696,979 posts

Keeping Perspective

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July 12, 2019
24 upvotes

I work in (among other places) the American Automotive industry. Big plants, big unions, big pressure. Gran Torino Get-off-my-lawn style, just a generation younger.

 

This morning, a guy at the plant who worked night shift committed suicide in the parking lot. He got off work, got in his car, pulled his pistol from the glovebox, put it in his mouth, and pulled the trigger. There's a rumor that it's wife/kids leaving-implosion-situation, but regardless I'm having a hard time wrapping my head around how he got to that point.

 

You see, I've been to the bottom, or at least as close as you can get without living on the street. I've faced the fact that my child will likely be born with a debilitating disease. We thankfully dodged that bullet but her first 2 months of life were spent in the NICU (Neonatal Intensive Care Unit) with 4 major surgeries along the way, including the first one 5 minutes after she was born. I made nowhere near enough to pay those bills with shitty small business insurance, but $10k too much for charities to even consider me. I had a March of Dimes (USA Charity) rep in the NICU tell me that if I'd divorce my wife that Medicaid would cover most and they would pick up the rest. That's what they did for our room neighbor's baby whose baby-daddy was in jail and she lied about having insurance. I was hard headed and proud then. Today I think I'd be more pragmatic.

 

I've declared bankruptcy. I've been foreclosed on. $350k+ of medical bills going to Collections will make that acceptable real fast. During that time I had my identity stolen along with my debit card (mid 2000s) and went negative value, can't deposit a check or it will be seized broke, for a few months until I got the fraud sorted.

 

In that time, when I was at my lowest, I never once considered suicide. And I think it was just a matter of keeping perspective.

 

I've had a lot of jobs. Most I've left voluntarily, one or two it wasn't by my choice. But I am confident in my value so I don't worry about finding work.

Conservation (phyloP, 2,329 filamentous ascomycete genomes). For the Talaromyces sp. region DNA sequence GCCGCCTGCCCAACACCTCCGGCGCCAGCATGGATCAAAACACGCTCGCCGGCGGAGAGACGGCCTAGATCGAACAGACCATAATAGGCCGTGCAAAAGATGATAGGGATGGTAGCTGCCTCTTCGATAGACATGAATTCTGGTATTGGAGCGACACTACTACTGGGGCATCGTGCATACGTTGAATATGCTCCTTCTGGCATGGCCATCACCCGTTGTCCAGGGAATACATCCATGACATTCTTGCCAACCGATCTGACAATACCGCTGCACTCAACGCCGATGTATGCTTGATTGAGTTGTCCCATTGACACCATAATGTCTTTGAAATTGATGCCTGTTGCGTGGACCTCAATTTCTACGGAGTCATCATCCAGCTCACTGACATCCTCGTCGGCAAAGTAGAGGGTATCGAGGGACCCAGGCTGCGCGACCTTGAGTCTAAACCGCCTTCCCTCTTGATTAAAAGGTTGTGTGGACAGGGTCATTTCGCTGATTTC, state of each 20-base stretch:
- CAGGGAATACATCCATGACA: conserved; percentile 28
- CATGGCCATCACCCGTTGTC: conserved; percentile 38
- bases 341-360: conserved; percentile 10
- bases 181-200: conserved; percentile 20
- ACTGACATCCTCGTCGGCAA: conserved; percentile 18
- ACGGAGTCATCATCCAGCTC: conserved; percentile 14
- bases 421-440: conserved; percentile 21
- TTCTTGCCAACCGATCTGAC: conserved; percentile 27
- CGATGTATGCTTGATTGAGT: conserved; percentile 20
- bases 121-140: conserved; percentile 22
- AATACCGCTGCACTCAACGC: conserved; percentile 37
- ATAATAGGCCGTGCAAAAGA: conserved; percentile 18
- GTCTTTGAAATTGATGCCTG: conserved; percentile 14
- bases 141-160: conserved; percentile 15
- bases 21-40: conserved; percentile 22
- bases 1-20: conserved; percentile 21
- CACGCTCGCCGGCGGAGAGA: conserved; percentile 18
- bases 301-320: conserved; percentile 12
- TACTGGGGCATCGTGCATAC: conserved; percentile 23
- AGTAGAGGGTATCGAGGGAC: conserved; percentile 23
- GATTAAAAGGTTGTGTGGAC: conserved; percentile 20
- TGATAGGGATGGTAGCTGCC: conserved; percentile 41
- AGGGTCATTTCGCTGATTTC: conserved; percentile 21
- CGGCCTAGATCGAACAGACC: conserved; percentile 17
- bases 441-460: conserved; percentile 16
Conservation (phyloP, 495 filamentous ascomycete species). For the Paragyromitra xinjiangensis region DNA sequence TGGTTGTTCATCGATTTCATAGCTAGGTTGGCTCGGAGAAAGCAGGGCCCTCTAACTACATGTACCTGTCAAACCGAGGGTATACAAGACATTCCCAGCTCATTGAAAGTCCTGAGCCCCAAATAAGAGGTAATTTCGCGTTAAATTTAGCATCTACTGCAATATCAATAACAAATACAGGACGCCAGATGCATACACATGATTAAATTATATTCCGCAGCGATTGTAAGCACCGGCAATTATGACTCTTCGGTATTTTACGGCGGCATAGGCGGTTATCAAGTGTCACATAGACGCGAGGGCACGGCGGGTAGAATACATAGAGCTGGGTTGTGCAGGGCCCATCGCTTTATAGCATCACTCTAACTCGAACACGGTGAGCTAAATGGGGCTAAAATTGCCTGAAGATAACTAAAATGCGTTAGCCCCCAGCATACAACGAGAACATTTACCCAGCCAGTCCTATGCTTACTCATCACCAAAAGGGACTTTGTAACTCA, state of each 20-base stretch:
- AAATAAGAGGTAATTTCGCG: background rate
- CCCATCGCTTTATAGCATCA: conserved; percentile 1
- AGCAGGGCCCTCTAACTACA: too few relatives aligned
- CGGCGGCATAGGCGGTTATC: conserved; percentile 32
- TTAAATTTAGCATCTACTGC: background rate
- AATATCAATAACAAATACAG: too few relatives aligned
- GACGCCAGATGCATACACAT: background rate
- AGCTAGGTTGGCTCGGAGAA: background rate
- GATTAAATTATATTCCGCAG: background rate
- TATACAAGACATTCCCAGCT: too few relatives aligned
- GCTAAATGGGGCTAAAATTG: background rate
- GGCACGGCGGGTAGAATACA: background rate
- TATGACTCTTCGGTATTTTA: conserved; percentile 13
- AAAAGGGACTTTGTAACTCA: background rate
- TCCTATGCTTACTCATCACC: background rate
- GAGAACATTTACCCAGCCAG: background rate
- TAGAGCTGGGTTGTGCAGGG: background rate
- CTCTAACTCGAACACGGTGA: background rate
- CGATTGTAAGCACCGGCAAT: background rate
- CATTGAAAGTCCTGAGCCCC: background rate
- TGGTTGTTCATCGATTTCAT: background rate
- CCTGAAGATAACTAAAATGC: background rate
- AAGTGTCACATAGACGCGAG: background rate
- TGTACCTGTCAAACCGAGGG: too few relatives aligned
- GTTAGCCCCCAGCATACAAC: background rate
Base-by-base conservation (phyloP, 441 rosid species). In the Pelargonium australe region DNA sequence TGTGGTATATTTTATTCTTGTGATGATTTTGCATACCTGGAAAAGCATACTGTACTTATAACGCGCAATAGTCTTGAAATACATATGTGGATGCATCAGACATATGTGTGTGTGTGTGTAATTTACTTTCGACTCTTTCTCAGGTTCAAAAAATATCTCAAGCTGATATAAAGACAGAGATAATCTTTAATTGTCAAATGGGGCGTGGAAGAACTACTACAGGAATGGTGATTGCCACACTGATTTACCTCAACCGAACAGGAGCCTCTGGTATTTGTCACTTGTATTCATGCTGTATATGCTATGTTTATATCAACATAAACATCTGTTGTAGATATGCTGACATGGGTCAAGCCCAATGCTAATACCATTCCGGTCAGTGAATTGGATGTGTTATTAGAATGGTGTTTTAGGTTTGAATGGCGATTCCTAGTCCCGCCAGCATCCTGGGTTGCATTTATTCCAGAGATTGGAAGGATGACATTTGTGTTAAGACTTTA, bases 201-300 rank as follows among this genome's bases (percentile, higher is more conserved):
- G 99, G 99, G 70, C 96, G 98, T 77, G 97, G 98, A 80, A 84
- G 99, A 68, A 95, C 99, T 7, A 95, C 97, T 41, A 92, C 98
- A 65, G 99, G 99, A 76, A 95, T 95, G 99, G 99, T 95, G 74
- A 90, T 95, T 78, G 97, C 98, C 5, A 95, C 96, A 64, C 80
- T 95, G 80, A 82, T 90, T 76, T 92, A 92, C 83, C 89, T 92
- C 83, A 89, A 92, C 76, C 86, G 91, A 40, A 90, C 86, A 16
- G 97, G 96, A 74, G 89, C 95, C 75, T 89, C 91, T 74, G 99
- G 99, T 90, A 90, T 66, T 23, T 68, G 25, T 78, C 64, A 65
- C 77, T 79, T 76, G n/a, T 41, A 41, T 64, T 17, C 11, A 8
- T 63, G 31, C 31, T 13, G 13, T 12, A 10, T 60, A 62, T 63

I've struggled recently with alcohol. 1-2 drinks turns into 5-6 too often (past 5 years, not previously). I can go a week sober no problem, but I enjoy the buzz too much for my long term health. I don't want to eagerly anticipate happy hour anymore. I walked out to my car mid morning today to do my video chat appointment for Sinclair method Naltrexone. It's a problem that's been slowly growing, so I'm going to fix it. At that time I find out about suicide dude, 3 hours earlier 150' away. And I think, damn, how bad does it have to be to go to that headspace?

 

So I'm sitting there thinking "my life isn't perfect, but damn how could it ever get to that point?" and I just don't see it. If you read this and you can bridge the gap in my understanding, take a big step back and reevaluate.

 

She left you? Ok, there's 3.5 billion women on the planet she's not that special. There's more women like her. She didn't arrive on a pedestal, you put her there.

 

She's taking your kids? Ok, get a good lawyer to limit the damage. Remain positive, be as much a part of your kids' life as possible, and play the long game. My home-life was good early, but rough as a teenager. My father and I get along great as adults, even though I respect him less now (lifetime blue pill) than I did as a child. My mother and I get along fine too. Stay in your child's life and they will understand you as adults later.